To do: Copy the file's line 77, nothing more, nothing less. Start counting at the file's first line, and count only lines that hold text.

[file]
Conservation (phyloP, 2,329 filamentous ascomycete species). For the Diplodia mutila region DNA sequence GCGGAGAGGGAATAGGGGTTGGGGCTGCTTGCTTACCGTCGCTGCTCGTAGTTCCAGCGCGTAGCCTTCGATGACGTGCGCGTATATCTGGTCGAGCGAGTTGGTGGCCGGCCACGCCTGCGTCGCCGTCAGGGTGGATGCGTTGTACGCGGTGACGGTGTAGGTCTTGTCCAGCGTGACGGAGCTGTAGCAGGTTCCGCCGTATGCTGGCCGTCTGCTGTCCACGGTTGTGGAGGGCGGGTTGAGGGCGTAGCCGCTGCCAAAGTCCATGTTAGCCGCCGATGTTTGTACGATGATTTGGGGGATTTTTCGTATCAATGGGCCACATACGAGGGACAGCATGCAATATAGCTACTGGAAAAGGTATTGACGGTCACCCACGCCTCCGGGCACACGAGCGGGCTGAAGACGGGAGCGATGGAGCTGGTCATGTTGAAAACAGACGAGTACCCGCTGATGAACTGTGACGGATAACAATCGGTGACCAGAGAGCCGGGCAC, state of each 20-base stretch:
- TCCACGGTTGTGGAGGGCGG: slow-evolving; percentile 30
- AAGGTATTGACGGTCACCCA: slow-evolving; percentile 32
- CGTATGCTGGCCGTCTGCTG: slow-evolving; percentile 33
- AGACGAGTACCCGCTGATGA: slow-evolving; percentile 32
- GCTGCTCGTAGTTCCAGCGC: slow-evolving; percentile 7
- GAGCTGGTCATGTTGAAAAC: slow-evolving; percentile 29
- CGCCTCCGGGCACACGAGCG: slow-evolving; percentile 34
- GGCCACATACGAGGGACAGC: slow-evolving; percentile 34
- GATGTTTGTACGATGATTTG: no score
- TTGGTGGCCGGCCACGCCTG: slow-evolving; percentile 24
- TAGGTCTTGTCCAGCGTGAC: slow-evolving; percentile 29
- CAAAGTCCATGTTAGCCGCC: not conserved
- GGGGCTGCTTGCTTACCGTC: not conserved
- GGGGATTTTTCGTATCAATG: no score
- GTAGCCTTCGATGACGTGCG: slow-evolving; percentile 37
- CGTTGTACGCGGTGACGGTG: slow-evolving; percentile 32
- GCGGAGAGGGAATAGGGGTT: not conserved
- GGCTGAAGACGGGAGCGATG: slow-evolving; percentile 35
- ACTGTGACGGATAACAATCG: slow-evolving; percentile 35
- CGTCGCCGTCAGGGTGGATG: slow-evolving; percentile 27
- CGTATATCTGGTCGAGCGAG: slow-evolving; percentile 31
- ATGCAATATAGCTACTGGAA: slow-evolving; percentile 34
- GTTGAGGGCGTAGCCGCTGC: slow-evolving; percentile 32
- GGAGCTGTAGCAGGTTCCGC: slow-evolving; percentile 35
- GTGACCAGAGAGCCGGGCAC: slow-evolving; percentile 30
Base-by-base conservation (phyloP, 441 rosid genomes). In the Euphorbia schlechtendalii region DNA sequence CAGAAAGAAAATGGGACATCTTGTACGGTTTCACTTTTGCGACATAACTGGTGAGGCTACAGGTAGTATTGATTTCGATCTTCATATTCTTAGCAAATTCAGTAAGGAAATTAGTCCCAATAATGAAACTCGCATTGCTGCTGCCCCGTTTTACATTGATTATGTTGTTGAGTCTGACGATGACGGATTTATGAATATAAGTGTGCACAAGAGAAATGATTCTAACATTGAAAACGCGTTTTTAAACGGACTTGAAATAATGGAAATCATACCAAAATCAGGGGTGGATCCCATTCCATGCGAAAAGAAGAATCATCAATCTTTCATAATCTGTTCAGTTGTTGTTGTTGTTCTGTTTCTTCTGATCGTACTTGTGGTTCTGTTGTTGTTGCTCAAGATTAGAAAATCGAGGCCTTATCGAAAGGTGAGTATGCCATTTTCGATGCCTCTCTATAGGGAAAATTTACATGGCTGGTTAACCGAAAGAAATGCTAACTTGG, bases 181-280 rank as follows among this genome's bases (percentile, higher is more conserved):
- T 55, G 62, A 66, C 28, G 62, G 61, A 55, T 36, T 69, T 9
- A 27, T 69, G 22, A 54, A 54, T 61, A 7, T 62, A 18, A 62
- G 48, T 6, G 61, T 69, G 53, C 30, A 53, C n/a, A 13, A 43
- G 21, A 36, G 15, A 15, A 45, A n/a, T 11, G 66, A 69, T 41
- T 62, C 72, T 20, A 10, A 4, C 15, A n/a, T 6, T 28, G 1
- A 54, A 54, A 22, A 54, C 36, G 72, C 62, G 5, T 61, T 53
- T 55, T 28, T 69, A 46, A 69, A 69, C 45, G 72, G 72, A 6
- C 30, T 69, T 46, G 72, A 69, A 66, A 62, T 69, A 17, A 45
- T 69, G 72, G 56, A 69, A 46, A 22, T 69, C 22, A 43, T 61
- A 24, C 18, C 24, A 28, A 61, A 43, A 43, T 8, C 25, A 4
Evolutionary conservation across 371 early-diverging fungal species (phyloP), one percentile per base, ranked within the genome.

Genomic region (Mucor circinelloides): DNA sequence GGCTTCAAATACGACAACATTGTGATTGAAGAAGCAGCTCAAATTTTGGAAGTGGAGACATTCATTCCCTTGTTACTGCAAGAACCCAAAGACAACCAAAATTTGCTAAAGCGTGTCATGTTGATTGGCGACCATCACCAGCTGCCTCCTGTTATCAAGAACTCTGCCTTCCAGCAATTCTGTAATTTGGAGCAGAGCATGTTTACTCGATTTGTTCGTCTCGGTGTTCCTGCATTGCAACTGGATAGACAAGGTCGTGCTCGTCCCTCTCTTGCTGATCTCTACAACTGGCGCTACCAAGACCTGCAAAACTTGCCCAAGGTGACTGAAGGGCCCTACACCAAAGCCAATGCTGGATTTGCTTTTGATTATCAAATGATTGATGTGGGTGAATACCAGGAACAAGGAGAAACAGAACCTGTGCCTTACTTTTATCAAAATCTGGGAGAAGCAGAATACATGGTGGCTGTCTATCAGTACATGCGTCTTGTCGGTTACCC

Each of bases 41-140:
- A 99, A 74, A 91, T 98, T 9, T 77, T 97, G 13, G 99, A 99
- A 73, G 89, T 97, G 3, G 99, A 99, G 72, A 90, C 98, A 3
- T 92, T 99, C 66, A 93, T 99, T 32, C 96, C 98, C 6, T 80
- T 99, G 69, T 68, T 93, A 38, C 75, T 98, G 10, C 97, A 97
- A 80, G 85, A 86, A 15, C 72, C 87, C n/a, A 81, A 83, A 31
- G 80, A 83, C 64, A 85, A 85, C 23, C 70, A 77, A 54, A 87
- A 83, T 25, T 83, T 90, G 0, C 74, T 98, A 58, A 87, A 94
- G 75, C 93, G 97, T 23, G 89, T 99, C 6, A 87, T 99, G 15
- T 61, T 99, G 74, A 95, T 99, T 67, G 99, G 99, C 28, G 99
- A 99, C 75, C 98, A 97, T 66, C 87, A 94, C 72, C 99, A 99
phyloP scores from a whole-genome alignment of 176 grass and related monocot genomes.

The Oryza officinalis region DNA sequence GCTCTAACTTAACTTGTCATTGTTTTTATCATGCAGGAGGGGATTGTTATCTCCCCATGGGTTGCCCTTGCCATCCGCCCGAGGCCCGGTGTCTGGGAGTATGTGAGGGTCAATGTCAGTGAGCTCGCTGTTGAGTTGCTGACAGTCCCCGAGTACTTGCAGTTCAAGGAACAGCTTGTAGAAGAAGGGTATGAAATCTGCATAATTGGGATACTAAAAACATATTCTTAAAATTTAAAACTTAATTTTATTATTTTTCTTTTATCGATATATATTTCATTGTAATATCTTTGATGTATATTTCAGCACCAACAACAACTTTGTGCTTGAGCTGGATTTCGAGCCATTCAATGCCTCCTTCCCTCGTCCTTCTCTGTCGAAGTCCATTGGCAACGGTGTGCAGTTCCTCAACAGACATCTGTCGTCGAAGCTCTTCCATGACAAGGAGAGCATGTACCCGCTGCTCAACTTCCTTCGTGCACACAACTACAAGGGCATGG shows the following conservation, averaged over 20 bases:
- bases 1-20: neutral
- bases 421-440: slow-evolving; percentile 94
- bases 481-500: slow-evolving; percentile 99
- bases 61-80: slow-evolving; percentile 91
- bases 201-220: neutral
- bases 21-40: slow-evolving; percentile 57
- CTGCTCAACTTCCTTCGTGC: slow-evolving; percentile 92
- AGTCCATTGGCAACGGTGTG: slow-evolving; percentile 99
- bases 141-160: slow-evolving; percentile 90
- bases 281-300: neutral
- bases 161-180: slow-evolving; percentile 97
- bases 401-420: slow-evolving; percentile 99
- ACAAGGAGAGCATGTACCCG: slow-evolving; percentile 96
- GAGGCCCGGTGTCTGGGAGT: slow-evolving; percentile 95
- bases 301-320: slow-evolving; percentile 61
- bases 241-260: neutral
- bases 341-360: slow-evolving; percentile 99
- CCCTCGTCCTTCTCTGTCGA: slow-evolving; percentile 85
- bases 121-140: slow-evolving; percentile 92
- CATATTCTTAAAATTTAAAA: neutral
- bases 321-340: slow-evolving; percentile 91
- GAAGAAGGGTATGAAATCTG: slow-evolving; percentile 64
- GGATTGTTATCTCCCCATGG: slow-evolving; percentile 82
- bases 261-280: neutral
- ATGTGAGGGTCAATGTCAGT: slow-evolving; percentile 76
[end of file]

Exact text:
- ATGTGAGGGTCAATGTCAGT: slow-evolving; percentile 76